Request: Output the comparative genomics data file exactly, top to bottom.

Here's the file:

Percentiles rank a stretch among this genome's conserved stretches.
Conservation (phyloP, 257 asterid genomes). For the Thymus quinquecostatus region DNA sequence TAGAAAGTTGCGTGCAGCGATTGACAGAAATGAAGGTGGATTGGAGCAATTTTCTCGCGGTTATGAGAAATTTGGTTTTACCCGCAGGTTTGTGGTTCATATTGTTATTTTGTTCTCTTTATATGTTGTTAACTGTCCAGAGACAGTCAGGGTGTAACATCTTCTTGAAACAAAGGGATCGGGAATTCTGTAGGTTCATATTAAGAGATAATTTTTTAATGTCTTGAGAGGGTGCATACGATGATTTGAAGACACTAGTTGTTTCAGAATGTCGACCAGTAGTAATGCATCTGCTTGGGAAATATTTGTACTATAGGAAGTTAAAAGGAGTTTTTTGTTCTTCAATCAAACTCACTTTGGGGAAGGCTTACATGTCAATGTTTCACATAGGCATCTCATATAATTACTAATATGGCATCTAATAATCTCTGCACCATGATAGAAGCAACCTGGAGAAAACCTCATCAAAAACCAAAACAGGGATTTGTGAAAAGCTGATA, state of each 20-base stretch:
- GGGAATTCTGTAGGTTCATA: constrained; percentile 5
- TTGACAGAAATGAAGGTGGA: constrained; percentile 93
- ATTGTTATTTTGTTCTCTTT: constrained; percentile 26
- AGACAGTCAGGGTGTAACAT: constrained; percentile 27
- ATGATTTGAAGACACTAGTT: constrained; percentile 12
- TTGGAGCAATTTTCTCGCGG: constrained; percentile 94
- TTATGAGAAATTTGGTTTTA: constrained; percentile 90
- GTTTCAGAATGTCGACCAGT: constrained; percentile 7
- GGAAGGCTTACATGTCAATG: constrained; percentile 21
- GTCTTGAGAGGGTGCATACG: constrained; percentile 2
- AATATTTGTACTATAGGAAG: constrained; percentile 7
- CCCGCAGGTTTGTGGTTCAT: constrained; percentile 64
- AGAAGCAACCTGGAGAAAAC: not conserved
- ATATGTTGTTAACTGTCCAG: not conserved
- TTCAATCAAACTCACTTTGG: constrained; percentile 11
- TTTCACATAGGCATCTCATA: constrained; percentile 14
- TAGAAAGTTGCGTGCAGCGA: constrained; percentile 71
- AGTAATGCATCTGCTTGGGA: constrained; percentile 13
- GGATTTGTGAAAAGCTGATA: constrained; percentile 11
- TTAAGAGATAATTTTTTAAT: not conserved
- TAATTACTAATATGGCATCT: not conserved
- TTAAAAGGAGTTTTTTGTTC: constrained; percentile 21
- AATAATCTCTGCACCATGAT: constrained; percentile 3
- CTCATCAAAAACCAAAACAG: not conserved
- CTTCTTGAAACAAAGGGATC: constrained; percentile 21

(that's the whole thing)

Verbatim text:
Percentiles rank a stretch among this genome's conserved stretches.
Conservation (phyloP, 257 asterid genomes). For the Thymus quinquecostatus region DNA sequence TAGAAAGTTGCGTGCAGCGATTGACAGAAATGAAGGTGGATTGGAGCAATTTTCTCGCGGTTATGAGAAATTTGGTTTTACCCGCAGGTTTGTGGTTCATATTGTTATTTTGTTCTCTTTATATGTTGTTAACTGTCCAGAGACAGTCAGGGTGTAACATCTTCTTGAAACAAAGGGATCGGGAATTCTGTAGGTTCATATTAAGAGATAATTTTTTAATGTCTTGAGAGGGTGCATACGATGATTTGAAGACACTAGTTGTTTCAGAATGTCGACCAGTAGTAATGCATCTGCTTGGGAAATATTTGTACTATAGGAAGTTAAAAGGAGTTTTTTGTTCTTCAATCAAACTCACTTTGGGGAAGGCTTACATGTCAATGTTTCACATAGGCATCTCATATAATTACTAATATGGCATCTAATAATCTCTGCACCATGATAGAAGCAACCTGGAGAAAACCTCATCAAAAACCAAAACAGGGATTTGTGAAAAGCTGATA, state of each 20-base stretch:
- GGGAATTCTGTAGGTTCATA: constrained; percentile 5
- TTGACAGAAATGAAGGTGGA: constrained; percentile 93
- ATTGTTATTTTGTTCTCTTT: constrained; percentile 26
- AGACAGTCAGGGTGTAACAT: constrained; percentile 27
- ATGATTTGAAGACACTAGTT: constrained; percentile 12
- TTGGAGCAATTTTCTCGCGG: constrained; percentile 94
- TTATGAGAAATTTGGTTTTA: constrained; percentile 90
- GTTTCAGAATGTCGACCAGT: constrained; percentile 7
- GGAAGGCTTACATGTCAATG: constrained; percentile 21
- GTCTTGAGAGGGTGCATACG: constrained; percentile 2
- AATATTTGTACTATAGGAAG: constrained; percentile 7
- CCCGCAGGTTTGTGGTTCAT: constrained; percentile 64
- AGAAGCAACCTGGAGAAAAC: not conserved
- ATATGTTGTTAACTGTCCAG: not conserved
- TTCAATCAAACTCACTTTGG: constrained; percentile 11
- TTTCACATAGGCATCTCATA: constrained; percentile 14
- TAGAAAGTTGCGTGCAGCGA: constrained; percentile 71
- AGTAATGCATCTGCTTGGGA: constrained; percentile 13
- GGATTTGTGAAAAGCTGATA: constrained; percentile 11
- TTAAGAGATAATTTTTTAAT: not conserved
- TAATTACTAATATGGCATCT: not conserved
- TTAAAAGGAGTTTTTTGTTC: constrained; percentile 21
- AATAATCTCTGCACCATGAT: constrained; percentile 3
- CTCATCAAAAACCAAAACAG: not conserved
- CTTCTTGAAACAAAGGGATC: constrained; percentile 21